Saturday, April 26, 2014
I remember the grim Navajo staring
coldly at me, the red mesas
jutting up from the desert and distant
like the planets. To reach
out and touch one, a meteor
in the midsun on a Tuesday
when everything was too common
but the intruder. The stark
waterless breeze dusted the windshield.
I could hear whimpering
in the rocks where the ancient ones withered.
The buds belch out
a kind of stickiness
that leaves an aftertaste in their droppings.
The sensuousness of the heat
is deceptive—a groin feeling that repeats
and repeats and seems to weaken
in the moonlight because it has too
much to recall. I could smell
the black waters under the clay.
The red mornings, the red
mountains, the green rainstorms
in the east where the lakes bloat
are flesh scented from so many
I keep a blue bottle with
a paper flower, a yellow
swirl on a pipe cleaner bursting
from the inanimate
decay of leftovers. I think of an oak
impregnated with minerals
until it is perfect stone. All
things solid and spiritual
that die out and go on—
the Hohokam, the people who
have gone, from the pit houses of
the Gila basin to
the mountains to the heavens to
the boulevards where their spirits
are encrusted with rubber and seem
to have lost their inheritance.
The worn-down teeth of the Pueblo
who could not separate
the sand from the grain, the ancient ones,
the Anasazi, who held
the black waters in their palms
and shivered from the deepness
of such despair.
The beach house
romances, the dusk, the evenings
on the porch, the stick figures
in the petroglyphs
lost in the slashes, our feet whispering
because it was best not to speak . . .
I remember the slow-moving waters
of the swamp—the windswept
surface of the saw grass studded
with hummocks of palms and willows—
the dark cypress death tree . . .
as if symbols were necessary.
The wet planks of the pier vibrated
as I sniffed the rot. I could smell
the white man in me, the oak, the yucca,
the incomprehensible waters
flowing over my wrists.
(This poem appeared in College English.)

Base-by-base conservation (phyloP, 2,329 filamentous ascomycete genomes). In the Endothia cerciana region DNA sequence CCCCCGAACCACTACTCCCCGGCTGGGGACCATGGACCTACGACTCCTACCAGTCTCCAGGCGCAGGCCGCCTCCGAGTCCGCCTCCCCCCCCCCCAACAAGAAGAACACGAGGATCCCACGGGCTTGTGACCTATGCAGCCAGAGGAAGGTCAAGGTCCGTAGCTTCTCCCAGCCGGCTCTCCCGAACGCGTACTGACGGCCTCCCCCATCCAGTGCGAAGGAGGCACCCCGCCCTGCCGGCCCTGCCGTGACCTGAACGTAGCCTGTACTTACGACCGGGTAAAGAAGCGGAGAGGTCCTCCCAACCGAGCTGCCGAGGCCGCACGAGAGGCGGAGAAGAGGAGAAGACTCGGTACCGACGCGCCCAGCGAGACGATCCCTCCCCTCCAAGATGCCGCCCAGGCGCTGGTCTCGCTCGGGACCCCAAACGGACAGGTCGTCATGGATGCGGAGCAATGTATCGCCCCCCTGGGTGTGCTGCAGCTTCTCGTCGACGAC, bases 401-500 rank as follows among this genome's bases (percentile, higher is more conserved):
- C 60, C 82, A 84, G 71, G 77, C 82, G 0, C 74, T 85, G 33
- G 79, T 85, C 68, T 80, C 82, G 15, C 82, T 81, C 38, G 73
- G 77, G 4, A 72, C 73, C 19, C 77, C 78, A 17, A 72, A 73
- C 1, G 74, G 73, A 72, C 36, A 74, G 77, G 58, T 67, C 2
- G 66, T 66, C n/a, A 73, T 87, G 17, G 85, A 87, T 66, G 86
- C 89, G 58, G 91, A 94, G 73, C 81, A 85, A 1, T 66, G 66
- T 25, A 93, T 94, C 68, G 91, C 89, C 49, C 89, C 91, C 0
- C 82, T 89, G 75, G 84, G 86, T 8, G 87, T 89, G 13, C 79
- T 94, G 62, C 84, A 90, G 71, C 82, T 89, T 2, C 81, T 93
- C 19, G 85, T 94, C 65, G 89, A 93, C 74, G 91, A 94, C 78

Friday, April 4, 2014
The bent-over professor in Ohio
instructed us on the lineage
of the backbone, the triplet,
in his water voice as he dragged
a leg through the door, through the room,
a gravestone in his knuckles.
Buckled to the seat in the inclement
weather, a death’s-head to my left,
its slate eyes on the lines of the verses,
I scanned through
the centuries the lakes,
the tubers I chewed on,
the mornings I rose in the famine,
the bone parts in the bog
where the steam boiled off the flesh
and were raked up like leaves on a Sunday.
The brute pit of his leg
expanded through the odes of the poets,
sprouted into a plant I
could sniff in the stale hour
where the spores were unbreathable
and the windows fluttered in the sun.
The gold fillings that bridged
the gap between decades
I picked out of the mud
like corn out of manure,
I was that hungry.
I strolled in a circle
in a courtyard the color
of sludge, the color of blood,
or was it the blue sky I ingested
and threw up?
He caned his way through the aisles,
one finger in the air where he carved
his initials in the immediate and knocked
wood when his heart took a beat.
I was impenetrable, I could
project myself, I could dominate
air pockets, sing lullabies, smell
echoes in the woods.
I twisted myself rearward,
the moaning in front of
me no longer mattering. I reached out,
touched the tips of the sounds
as if they were maggots, let them crawl
through my wounds to heal them.
He hauled the mudstone of his body after him—
it decomposed in the evening, left
a residue on the sidewalk that no one
scraped up. I, too, stood flat on the stone
and intoned, “I know who I am.”
I drew up a loose chart of the days,
a ledger indicating the amount
I owed each hour. I had no pretense
of my uniqueness. I was culled from
the forest like a slug. I could smell
rebellion in me as it swelled up
in my shoes.